The Federal Flight Deck Officer (FFDO) program was mandated legislatively, as part of the Homeland Security Act of 2002. This study replicated earlier research that investigated pilots’ opinions of the current state of the FFDO program based on interviews. A Likert survey was created to allow simpler quantitative collection and analysis of opinions from large groups of pilots. A total of 43 airline pilots participated in this study. Responses to the Likert questions were compared with demographics, searching for significance through a Pearson chi-square test and frequencies were compared to earlier research findings. Significant chi-square results showed that those familiar with the program were more likely to agree the program should continue, it was effective, the screening and selection process of program applicants was adequate and the Federal Air Marshal Service’s management of the FFDO program was effective. Those with Military experience were more likely to disagree it was reasonable that FFDOs were required to pay for their own room and board during training or train on their own time. All those who shared an opinion agreed there should be a suggestion medium between FFDOs and their management. Unlike the prior study, all those familiar with the program agreed the weapons transportation and carriage procedures were adequate. Furthermore, all those who shared an opinion found the holster locking mechanism adequate, which was another reversal of opinion from the prior study. Similar to the prior study, pilots unanimously agree FFDOs were well trained and agreed that the program was effective and should continue.

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Date Created
  • 2017

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Training Deficiencies in Airport Surface Operations at Night

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There are significantly higher rates of pilot error events during surface operations at night than during the day. Events include incidents, accidents, wrong surface takeoffs and landings, hitting objects, turning

There are significantly higher rates of pilot error events during surface operations at night than during the day. Events include incidents, accidents, wrong surface takeoffs and landings, hitting objects, turning on the wrong taxiway, departing the runway surface, among others. There is evidence to suggest that these events are linked to situational awareness. Improvements to situational awareness can be accomplished through training to instruct pilots to increase attention outside of the cockpit while taxiing at night. However, the Federal Aviation Administration (FAA) night time requirements are relatively low to obtain a private pilot certification. The purpose of this study was to determine the effect of flight training experience on conducting safe and incident-free surface operations at night, collect pilot opinions on night training requirements and resources, and analyze the need for night time on flight reviews. A survey was distributed to general aviation pilots and 239 responses were collected to be analyzed. The responses indicated a higher observed incident rate at night than during the day, however there were no significant effects of night training hours or type of training received (Part 61, Part 141/142, or both) on incident rate. Additionally, higher total night hours improved pilot confidence at night and decreased incident rate. The overall opinions indicated that FAA resources on night flying were effective in providing support, but overall pilots were not in support of or against adding night time requirements to flight reviews and found night training requirements to be somewhat effective.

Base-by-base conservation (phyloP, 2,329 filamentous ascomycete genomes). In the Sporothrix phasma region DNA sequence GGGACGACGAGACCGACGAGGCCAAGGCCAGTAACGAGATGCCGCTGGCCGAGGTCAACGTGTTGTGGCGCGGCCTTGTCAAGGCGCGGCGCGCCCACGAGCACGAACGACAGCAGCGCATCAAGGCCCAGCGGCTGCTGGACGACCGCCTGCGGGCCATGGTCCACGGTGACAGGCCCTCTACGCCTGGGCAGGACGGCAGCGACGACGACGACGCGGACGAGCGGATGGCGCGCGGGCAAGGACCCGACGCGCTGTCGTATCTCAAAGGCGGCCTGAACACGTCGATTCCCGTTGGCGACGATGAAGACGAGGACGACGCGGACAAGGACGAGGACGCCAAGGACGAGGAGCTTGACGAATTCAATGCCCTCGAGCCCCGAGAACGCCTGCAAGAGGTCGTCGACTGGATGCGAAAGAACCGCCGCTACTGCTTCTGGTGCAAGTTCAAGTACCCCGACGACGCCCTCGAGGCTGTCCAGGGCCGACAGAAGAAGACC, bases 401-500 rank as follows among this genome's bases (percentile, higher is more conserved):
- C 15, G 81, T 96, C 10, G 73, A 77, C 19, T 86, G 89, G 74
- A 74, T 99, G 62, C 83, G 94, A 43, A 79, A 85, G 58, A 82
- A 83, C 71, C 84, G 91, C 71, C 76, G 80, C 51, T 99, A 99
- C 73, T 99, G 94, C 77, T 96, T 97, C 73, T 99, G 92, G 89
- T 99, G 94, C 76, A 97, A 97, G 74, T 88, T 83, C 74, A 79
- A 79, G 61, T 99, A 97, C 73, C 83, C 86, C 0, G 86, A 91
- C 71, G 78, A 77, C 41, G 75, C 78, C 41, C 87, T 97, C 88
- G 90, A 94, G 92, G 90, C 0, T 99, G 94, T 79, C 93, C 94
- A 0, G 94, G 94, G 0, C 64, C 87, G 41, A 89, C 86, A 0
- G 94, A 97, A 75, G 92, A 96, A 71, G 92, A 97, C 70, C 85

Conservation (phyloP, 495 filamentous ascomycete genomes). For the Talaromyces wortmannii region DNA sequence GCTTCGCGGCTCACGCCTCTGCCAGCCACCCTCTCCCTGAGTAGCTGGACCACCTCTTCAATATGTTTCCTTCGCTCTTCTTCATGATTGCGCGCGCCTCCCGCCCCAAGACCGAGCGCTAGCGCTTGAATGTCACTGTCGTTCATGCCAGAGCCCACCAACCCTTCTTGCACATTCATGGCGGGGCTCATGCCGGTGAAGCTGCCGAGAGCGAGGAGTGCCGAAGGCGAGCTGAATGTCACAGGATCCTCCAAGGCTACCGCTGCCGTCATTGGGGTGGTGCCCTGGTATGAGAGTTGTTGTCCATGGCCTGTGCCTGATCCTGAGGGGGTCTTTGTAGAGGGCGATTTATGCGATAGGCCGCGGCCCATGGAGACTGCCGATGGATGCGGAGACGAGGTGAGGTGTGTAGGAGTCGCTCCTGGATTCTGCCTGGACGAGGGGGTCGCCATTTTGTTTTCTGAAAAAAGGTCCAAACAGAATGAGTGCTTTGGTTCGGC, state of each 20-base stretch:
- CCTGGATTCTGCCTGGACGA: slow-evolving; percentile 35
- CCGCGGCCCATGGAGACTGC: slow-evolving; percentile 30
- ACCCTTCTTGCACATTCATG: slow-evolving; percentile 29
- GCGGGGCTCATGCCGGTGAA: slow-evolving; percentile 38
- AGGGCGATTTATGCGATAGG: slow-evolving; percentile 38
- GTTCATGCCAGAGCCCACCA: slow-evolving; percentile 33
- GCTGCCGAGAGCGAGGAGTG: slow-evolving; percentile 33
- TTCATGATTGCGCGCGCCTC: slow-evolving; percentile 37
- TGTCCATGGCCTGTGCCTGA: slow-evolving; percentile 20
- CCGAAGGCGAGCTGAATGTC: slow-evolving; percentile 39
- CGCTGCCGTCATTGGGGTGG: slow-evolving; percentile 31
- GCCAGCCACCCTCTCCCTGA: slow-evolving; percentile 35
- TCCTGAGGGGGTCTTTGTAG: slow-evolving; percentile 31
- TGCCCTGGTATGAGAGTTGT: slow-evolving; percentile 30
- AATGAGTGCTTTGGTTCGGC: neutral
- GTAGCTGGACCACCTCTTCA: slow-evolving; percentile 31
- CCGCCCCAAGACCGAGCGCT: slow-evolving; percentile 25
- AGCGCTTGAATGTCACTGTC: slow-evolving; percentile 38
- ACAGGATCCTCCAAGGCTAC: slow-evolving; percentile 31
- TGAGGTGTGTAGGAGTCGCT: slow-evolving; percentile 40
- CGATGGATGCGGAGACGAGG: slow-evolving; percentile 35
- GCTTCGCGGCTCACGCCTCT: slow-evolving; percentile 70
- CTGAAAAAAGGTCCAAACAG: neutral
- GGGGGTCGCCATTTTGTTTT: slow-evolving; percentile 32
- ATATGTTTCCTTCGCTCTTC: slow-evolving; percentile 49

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Date Created
  • 2020